Goma Bhattarai is my kind of hero.
In 1991, she and a few other poor women in the small village of Gitanagar in Chitwan District, Nepal decided they wanted to start a women’s economic group, like men were forming. In those days, women couldn’t step outside their homes alone or talk to any man but their husband, they owned no property, and they were utterly dependent on their husbands for money – even to buy the tika red dye they wear on their foreheads.
When the women timidly approached the Ministry of Agriculture in the village to ask for a loan, they were told they had no assets and should come back with their husbands. Instead of that rejection crushing them, as Goma says, “It only fueled our determination.” Despite opposition from their husbands, 15 women joined together in secret meetings, each saving 25 rupees a month (that’s 30 cents). From that fund, every two months, they would buy 2 goats for a member, then start saving all over again.
Goma’s liberation army…
Give a girl a goat & she’ll thrive.
Goats were something the women knew how to raise, and it was acceptable women’s work in the village. Girls at marriage often bring livestock with them when they move to their husband’s house, and those are considered their possession (often their only possession). But saving up for two goats in two months was taking too long…
After a year, the women went to the District Livestock Office to try to register their group and met officer Mahendra Lohani – who happened to be in talks with Heifer to start programs in Nepal. After hearing the women talk about their struggle, their experiences and what they wanted to accomplish, Mahendra convinced Heifer to back the women, and in 1993 the Baruwa Goat Raising Project became Heifer’s first project in Nepal (and Mahendra quit his job and went to work for Heifer, where he’s now Vice President of Asia & South Pacific).
The women received 25 goats, and their visible success in raising and breeding the goats quickly convinced other village women to jump on board (and convinced most husbands that women earning an income was a good thing). Soon 23 groups of women had formed, and in 5 years, 5 generations of goats from the original Heifer gift were passed on to families in need – but that wasn’t enough progress for Goma and her crew. It was taking too long for every women’s group to get goats; they wanted faster change.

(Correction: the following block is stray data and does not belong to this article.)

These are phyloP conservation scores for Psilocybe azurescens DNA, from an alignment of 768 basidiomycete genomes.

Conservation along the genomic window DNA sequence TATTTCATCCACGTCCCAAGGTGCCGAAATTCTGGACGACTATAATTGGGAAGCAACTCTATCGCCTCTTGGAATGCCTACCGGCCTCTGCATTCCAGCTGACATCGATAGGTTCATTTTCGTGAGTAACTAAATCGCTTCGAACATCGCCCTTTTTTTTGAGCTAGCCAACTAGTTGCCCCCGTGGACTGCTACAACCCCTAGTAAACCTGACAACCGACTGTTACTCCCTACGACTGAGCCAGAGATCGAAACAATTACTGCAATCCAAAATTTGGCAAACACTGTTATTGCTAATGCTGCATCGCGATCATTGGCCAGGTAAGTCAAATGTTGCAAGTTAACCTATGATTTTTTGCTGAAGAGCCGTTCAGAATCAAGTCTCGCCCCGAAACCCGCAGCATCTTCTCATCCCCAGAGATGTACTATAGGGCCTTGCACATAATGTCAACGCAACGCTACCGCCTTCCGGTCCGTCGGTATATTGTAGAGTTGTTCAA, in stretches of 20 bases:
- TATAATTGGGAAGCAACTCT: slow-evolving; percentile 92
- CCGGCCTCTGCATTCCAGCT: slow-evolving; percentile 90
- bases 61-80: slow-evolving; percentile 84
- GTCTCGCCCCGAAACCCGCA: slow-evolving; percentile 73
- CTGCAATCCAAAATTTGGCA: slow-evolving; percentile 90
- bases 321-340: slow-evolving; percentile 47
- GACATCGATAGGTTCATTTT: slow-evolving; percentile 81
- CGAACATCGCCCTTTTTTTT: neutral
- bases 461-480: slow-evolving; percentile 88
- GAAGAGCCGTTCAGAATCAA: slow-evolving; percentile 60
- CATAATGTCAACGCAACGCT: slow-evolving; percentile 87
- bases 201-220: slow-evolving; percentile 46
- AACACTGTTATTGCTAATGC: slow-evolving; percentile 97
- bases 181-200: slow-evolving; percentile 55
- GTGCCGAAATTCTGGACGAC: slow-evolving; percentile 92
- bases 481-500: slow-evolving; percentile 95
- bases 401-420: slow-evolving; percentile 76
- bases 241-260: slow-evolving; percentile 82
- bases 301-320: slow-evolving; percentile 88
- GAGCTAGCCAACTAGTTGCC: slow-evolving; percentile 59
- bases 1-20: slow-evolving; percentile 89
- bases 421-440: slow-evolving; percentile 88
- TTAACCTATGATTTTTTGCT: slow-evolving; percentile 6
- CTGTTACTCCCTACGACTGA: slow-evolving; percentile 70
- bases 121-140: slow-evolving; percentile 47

In 1997 the women decided to form an NGO that could ramp up the pace of things. The Women’s Group Coordination Committee was born and in 14 years they’ve managed 13 projects for Heifer, formed 275 women’s groups, helped 7,622 families rise out of poverty, and started a 373-member women’s cooperative.
Goma & Saraswoti Mishra, president of WGCC
But here’s where it gets really interesting. Last year, WGCC had a conversation with Pierre Ferrari, the new CEO of Heifer saying, “Things are going too slow. We need faster change.” (Are you noticing a pattern here?)
The indefatigable WGCC Team
So now they’re working with the government, Heifer and other co-ops on an $18 million initiative to develop a value chain that will supply 30% of the 500,000 goats that Kathmandu consumes every year (now mostly imported from India) with cleaner, healthier, Nepalese-raised goats that will profit Nepalese rural families and enable them to feed their country. Genius!!
As a person who’s never stayed at the same task for long, I’m in awe of the steadfast 21-year commitment and creativity that Goma and her compatriots have shown, fighting an endless battle to liberate Nepalese women from poverty and helplessness.
Who they’re fighting for…
“Tolerance and patience are the key to achieving anything,” Goma says cheerfully – meaning I’m in deep, deep trouble. “We face the same resistance in every village, but we are pioneers. Women look at us and know we’ve been exactly where they are and changed… and they can, too.”
Sisterhood is powerful.
* With love & R-E-S-P-E-C-T for Donna Summer, Eternal Queen of Disco.